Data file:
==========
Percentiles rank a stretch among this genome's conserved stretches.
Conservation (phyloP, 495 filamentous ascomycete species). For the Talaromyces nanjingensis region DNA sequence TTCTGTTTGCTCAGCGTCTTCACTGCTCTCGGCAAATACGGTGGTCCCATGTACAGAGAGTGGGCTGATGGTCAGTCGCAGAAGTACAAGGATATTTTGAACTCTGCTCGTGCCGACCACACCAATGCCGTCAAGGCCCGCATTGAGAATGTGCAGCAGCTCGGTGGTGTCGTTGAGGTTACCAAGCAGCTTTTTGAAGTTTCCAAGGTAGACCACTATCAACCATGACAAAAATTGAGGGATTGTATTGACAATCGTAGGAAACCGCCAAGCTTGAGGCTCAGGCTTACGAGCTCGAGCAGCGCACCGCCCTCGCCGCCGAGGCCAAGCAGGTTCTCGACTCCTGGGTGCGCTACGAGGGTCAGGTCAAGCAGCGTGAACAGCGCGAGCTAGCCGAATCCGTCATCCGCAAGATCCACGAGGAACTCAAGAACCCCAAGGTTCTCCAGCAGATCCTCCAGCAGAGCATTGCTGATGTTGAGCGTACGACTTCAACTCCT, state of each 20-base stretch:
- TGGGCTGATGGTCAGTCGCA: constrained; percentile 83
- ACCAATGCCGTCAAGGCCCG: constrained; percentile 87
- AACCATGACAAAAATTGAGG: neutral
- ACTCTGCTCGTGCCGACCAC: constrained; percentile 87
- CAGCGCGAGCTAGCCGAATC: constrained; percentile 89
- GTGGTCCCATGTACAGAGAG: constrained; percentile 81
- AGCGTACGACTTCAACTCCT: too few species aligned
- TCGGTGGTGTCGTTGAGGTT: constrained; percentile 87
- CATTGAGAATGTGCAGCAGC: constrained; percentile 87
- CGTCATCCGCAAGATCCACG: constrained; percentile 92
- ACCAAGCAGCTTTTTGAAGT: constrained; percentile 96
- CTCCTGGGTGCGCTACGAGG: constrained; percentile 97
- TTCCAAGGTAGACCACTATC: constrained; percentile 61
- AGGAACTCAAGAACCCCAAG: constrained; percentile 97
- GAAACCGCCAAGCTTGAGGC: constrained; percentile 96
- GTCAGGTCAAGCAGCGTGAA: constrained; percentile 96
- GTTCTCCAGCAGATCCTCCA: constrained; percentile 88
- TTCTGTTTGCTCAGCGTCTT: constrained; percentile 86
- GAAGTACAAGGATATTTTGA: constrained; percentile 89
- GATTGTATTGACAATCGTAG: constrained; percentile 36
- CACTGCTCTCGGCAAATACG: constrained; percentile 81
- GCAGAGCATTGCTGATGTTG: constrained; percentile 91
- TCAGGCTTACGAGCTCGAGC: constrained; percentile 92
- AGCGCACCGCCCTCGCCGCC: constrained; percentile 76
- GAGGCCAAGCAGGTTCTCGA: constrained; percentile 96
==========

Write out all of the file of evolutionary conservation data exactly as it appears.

Percentiles rank a stretch among this genome's conserved stretches.
Conservation (phyloP, 495 filamentous ascomycete species). For the Talaromyces nanjingensis region DNA sequence TTCTGTTTGCTCAGCGTCTTCACTGCTCTCGGCAAATACGGTGGTCCCATGTACAGAGAGTGGGCTGATGGTCAGTCGCAGAAGTACAAGGATATTTTGAACTCTGCTCGTGCCGACCACACCAATGCCGTCAAGGCCCGCATTGAGAATGTGCAGCAGCTCGGTGGTGTCGTTGAGGTTACCAAGCAGCTTTTTGAAGTTTCCAAGGTAGACCACTATCAACCATGACAAAAATTGAGGGATTGTATTGACAATCGTAGGAAACCGCCAAGCTTGAGGCTCAGGCTTACGAGCTCGAGCAGCGCACCGCCCTCGCCGCCGAGGCCAAGCAGGTTCTCGACTCCTGGGTGCGCTACGAGGGTCAGGTCAAGCAGCGTGAACAGCGCGAGCTAGCCGAATCCGTCATCCGCAAGATCCACGAGGAACTCAAGAACCCCAAGGTTCTCCAGCAGATCCTCCAGCAGAGCATTGCTGATGTTGAGCGTACGACTTCAACTCCT, state of each 20-base stretch:
- TGGGCTGATGGTCAGTCGCA: constrained; percentile 83
- ACCAATGCCGTCAAGGCCCG: constrained; percentile 87
- AACCATGACAAAAATTGAGG: neutral
- ACTCTGCTCGTGCCGACCAC: constrained; percentile 87
- CAGCGCGAGCTAGCCGAATC: constrained; percentile 89
- GTGGTCCCATGTACAGAGAG: constrained; percentile 81
- AGCGTACGACTTCAACTCCT: too few species aligned
- TCGGTGGTGTCGTTGAGGTT: constrained; percentile 87
- CATTGAGAATGTGCAGCAGC: constrained; percentile 87
- CGTCATCCGCAAGATCCACG: constrained; percentile 92
- ACCAAGCAGCTTTTTGAAGT: constrained; percentile 96
- CTCCTGGGTGCGCTACGAGG: constrained; percentile 97
- TTCCAAGGTAGACCACTATC: constrained; percentile 61
- AGGAACTCAAGAACCCCAAG: constrained; percentile 97
- GAAACCGCCAAGCTTGAGGC: constrained; percentile 96
- GTCAGGTCAAGCAGCGTGAA: constrained; percentile 96
- GTTCTCCAGCAGATCCTCCA: constrained; percentile 88
- TTCTGTTTGCTCAGCGTCTT: constrained; percentile 86
- GAAGTACAAGGATATTTTGA: constrained; percentile 89
- GATTGTATTGACAATCGTAG: constrained; percentile 36
- CACTGCTCTCGGCAAATACG: constrained; percentile 81
- GCAGAGCATTGCTGATGTTG: constrained; percentile 91
- TCAGGCTTACGAGCTCGAGC: constrained; percentile 92
- AGCGCACCGCCCTCGCCGCC: constrained; percentile 76
- GAGGCCAAGCAGGTTCTCGA: constrained; percentile 96